Richard Corliss, Time
3. Fantastic Mr. Fox
Stop-motion animation is exacting, exhausting work: building puppets, placing them on a miniature stage and moving them one frame at a time — tens of thousands of times. Harder still is bringing insouciant life to this arduous process. That’s what director Wes Anderson and animation director Mark Gustafson managed in this delightful version of the Roald Dahl children’s classic about a dapper, larcenous fox (voiced by George Clooney) who aims to pull off one last, impossible heist. The vibe of Fox’s family is as comically tense as it is in families from earlier films by Anderson (The Royal Tenenbaums) and co-writer Noah Baumbach (The Squid and the Whale), but the brood soon bonds to reveal its foxiness and humanity. To this puckish, handsomely rendered comedy, add the meritorious work on Coraline, A Town Called Panic and the Wallace and Gromit short A Matter of Loaf and Death, and you had a banner year for stop-motion.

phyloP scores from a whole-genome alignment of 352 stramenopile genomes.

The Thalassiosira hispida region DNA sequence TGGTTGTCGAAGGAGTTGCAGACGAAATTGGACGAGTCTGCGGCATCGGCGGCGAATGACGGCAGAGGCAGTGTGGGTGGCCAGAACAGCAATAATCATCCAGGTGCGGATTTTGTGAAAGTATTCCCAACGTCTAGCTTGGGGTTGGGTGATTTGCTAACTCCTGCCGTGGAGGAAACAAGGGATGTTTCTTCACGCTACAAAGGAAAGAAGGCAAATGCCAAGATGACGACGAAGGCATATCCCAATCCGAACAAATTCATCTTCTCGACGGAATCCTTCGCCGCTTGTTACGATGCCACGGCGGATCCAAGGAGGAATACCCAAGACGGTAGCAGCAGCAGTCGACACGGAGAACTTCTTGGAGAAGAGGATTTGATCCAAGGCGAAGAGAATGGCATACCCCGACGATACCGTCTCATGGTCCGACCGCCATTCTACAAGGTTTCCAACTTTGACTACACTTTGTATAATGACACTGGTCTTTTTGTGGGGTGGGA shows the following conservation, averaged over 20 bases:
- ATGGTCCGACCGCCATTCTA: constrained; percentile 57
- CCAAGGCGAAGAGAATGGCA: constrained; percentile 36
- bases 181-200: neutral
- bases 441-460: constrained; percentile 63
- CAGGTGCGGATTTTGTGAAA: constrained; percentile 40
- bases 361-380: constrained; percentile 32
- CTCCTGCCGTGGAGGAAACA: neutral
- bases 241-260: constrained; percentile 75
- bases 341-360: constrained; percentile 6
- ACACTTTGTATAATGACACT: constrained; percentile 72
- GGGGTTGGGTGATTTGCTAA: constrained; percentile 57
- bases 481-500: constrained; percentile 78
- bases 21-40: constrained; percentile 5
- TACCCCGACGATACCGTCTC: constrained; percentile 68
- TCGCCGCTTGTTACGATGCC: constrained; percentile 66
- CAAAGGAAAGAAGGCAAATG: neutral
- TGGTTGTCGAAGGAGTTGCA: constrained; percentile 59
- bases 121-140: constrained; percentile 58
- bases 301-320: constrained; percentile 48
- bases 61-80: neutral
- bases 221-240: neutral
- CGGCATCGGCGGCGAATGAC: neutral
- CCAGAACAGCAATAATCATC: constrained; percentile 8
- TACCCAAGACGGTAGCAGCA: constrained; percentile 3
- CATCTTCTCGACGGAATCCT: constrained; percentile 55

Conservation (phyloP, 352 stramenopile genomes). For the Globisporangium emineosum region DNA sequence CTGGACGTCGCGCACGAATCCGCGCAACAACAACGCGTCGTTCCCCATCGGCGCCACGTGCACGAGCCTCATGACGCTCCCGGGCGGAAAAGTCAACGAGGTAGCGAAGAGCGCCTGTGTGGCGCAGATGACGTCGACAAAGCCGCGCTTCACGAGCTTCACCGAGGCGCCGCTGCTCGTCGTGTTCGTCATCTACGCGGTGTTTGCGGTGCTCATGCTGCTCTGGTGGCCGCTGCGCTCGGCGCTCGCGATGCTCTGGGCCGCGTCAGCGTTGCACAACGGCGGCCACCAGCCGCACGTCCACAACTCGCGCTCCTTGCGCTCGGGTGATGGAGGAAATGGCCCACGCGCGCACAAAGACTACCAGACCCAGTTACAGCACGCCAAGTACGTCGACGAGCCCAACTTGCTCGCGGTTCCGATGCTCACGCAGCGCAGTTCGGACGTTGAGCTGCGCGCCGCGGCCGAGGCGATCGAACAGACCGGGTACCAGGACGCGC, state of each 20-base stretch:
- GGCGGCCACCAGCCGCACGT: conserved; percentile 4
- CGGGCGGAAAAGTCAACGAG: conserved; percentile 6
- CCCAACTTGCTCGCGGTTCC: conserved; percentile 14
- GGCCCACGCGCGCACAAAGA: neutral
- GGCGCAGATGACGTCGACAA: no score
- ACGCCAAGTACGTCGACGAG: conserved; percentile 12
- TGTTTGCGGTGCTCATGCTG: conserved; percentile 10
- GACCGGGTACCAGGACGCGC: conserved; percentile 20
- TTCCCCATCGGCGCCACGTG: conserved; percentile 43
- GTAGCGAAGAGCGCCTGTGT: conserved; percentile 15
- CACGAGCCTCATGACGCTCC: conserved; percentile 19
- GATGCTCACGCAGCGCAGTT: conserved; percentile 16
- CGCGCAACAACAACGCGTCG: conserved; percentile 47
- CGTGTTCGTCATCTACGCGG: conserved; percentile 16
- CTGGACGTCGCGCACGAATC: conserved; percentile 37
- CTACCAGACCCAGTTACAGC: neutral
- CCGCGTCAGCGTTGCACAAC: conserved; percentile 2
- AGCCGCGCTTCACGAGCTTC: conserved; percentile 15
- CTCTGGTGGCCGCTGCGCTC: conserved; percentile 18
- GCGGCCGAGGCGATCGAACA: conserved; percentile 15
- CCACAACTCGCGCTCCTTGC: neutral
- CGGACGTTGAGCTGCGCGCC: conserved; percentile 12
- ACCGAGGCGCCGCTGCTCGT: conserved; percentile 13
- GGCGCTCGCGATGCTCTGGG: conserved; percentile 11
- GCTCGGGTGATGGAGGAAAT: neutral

Several critics groups announced their annual awards yesterday, and Fantastic Mr. Fox was named the Best Animation by the Los Angeles Film Critics Association. The rest of the groups seem to have chosen Pixar’s Up, which is not surprising. But a good note that Mr. Fox is definitely in second place, because given the expansion of the Oscars Best Picture category this year, Up may be included in that, which would give Wes’ film a far better shot at wining the Animated film Oscar. Anyway, at this rate, the film seems like a shoo-in for a nomination. We’ll have more awards coverage as groups announce their awards in the following weeks.
A slight variant on the design of the last one, but this one is our favorite, with a numerical breakdown of all the time spent and people inolved in making the movie. It seems like a real tribute to the crew who worked for so long to make the movie. Click on the image below for a larger version and be sure to read the entire quote from Wes.
Again, this came from AwardsDaily and appeared in the December 5th issue of Variety.